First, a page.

It can also be difficult to establish a safe environment when students have spent so much time away from the classroom setting due to the pandemic. The disconnect has deeply affected their well-being and behavior. A teacher stated “these kids were at home and we have no control as staff or as mentors or as people who engage with these kids in a temporary setting. We send them home and a lot of times, for that like 10-15%, we’re sending that 10-15% back home to a place where they don’t necessarily feel safe. I remember having kids that were devastated to have to go home for winter break because they knew that they might not eat.” Students often have no outlet to address and explore their experiences and that can lead to pent up frustration. One former DPS student noted that while he was experiencing homelessness, he started lots of fights in the school and felt that he had nowhere to express his situation without being judged. Although schools can do little to change circumstances at home, they can learn how to create the safety and stability that so many students are seeking. As one educator reflected, “I think about kids who were concerned because their parents weren’t necessarily in a place to consider their social-emotional well being. My mom had me at 15, and I remember going back home and I was at babysitter until 8 or 9 pm. I think about kids that had similar experiences, where you go home but don’t feel emotionally safe. Parents having that gap in resources, schools have taken on this responsibility to try to help try to serve families; but it’s like if you don’t even necessarily have the resources to serve children adequately inside of the building how do we also take on serving families.”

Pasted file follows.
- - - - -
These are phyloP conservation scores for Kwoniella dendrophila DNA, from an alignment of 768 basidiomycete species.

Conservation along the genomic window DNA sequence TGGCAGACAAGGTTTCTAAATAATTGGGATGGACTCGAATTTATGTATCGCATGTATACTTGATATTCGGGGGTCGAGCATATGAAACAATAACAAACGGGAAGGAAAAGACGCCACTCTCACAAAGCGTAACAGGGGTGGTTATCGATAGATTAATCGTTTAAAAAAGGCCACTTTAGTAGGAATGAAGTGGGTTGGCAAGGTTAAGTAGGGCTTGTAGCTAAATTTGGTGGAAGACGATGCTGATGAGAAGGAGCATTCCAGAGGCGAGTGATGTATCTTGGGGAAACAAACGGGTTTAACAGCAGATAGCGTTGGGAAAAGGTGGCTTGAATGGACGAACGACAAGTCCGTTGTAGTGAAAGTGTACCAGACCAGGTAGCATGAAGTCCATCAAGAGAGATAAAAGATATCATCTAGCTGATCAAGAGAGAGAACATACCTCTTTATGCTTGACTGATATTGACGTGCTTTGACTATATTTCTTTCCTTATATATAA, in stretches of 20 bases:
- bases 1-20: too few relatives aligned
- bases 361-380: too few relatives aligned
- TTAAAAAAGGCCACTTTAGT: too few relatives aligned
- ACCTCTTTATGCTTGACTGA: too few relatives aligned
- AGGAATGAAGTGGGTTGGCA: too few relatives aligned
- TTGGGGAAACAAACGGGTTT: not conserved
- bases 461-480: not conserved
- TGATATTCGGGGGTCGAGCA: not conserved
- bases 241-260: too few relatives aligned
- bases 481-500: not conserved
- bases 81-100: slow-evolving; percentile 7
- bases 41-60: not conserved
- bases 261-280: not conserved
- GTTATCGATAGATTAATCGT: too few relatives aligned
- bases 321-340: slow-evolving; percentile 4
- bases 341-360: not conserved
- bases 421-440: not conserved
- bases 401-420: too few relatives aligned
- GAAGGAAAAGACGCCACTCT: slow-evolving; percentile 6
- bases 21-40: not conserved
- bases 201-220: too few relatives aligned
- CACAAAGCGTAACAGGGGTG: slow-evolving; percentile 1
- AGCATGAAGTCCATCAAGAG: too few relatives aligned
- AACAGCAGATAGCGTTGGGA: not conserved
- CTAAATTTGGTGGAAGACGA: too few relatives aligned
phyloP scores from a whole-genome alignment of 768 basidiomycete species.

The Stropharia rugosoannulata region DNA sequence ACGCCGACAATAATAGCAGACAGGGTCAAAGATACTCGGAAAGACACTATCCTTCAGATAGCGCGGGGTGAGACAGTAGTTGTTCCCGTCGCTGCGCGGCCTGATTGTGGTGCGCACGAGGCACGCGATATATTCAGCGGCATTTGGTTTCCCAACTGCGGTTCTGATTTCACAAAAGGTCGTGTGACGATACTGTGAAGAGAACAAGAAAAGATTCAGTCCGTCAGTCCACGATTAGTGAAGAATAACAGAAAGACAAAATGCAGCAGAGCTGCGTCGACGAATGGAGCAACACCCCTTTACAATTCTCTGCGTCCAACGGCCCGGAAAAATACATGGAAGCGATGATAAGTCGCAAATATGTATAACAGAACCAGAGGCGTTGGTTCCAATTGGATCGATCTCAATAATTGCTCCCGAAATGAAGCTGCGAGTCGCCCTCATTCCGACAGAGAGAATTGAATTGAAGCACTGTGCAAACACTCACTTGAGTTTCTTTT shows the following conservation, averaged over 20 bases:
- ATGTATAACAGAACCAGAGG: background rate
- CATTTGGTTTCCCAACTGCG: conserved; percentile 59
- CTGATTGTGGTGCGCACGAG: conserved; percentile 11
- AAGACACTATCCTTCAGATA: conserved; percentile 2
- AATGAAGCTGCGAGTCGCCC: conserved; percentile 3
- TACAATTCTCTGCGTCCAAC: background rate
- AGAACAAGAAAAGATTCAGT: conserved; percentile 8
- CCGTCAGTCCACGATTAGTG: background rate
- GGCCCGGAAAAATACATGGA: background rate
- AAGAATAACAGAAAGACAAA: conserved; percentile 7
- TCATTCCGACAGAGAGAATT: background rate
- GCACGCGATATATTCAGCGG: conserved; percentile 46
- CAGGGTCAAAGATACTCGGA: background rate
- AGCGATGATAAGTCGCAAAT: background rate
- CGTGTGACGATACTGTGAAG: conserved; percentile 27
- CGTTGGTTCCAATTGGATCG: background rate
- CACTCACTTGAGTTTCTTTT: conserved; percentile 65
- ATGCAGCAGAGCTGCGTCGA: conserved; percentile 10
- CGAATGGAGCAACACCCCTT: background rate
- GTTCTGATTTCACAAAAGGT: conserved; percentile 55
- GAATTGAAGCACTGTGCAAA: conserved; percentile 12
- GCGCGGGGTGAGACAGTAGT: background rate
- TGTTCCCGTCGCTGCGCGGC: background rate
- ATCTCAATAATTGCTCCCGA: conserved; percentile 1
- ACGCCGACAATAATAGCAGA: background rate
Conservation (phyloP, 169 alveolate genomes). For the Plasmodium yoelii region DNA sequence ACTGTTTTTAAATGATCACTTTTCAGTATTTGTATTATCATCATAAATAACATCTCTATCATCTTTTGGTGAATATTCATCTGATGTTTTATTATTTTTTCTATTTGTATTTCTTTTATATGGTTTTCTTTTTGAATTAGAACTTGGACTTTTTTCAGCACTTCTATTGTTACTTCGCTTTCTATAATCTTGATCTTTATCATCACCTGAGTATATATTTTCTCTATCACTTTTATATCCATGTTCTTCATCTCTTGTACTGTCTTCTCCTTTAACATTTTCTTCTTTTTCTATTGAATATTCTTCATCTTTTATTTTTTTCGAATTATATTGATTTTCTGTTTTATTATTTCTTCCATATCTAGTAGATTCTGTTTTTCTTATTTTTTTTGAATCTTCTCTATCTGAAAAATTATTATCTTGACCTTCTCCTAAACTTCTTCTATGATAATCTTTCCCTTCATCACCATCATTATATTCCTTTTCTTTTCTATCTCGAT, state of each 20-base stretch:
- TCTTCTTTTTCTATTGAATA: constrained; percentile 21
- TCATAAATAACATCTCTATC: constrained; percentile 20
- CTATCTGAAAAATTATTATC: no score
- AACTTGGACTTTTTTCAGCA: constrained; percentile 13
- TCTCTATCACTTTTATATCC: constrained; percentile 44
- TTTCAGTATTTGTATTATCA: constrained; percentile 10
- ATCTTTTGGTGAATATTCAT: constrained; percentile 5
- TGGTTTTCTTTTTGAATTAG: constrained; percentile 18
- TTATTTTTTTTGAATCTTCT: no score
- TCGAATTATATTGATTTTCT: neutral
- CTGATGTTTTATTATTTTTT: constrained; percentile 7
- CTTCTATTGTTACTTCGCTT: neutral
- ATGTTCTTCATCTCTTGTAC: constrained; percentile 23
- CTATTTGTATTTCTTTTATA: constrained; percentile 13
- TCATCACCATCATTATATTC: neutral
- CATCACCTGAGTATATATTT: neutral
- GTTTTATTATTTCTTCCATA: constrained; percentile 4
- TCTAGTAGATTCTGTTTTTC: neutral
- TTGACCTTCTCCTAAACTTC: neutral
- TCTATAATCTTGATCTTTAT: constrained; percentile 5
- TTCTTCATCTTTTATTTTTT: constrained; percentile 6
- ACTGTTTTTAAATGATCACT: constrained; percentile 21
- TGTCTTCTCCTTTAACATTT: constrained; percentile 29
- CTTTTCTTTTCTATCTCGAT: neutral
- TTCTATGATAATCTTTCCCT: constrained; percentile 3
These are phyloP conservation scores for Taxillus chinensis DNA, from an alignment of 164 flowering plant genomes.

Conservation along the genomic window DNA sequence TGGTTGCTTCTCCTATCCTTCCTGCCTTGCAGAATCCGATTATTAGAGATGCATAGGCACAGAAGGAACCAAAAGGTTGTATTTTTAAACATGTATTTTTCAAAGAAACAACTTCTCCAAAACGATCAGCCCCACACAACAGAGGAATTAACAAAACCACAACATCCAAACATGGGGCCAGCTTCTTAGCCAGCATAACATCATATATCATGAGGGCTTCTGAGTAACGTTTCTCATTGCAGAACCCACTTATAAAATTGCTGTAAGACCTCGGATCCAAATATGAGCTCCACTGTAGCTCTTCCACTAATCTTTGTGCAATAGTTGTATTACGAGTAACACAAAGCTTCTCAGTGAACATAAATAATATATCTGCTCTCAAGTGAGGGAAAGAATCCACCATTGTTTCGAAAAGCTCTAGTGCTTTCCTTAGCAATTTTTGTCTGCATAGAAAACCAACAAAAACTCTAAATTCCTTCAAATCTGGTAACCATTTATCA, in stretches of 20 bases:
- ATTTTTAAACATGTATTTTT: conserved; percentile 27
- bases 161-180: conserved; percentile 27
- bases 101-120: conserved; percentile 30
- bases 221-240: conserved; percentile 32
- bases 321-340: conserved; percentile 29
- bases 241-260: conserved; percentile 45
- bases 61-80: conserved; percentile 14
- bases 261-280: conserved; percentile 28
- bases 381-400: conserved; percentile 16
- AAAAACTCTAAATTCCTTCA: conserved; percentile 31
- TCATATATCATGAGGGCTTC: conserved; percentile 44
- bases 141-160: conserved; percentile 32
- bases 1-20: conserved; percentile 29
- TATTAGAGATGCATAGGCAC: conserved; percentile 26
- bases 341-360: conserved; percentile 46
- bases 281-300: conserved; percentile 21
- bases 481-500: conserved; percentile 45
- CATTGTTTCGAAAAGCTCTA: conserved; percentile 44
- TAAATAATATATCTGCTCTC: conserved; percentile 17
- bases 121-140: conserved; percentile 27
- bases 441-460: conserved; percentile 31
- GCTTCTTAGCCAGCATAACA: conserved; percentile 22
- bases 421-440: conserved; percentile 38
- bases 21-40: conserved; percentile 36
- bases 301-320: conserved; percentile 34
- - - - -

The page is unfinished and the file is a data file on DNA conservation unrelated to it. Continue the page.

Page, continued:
Even schools that provide opportunities for students to navigate their life experiences with professional guidance, often lack the adequate resources for students to utilize the services. Several recent graduates noted that when they were students, mental health services were difficult to obtain due to staff availability and a lack of rapport with the professionals at their schools. As one alum recounted her experience with the only black therapist in her school, “…there was only one of her for a while. So therefore it was the whole student body that needed her. It was very hard to schedule meetings with her. That’s why it’s important to have therapists and counselors of color.” Community members suggested that schools take additional steps to make those resources available to and inviting for students. As one alumni put it,“there needs to be comfort within the students and the therapist to actually begin that relationship and begin that bond. Because I know my brother, he was offered therapy but he never wanted to take it because he found it embarrassing. So I think doing some work in schools themselves around de-stigmatizing therapy and how it can be helpful and beneficial in the long run.”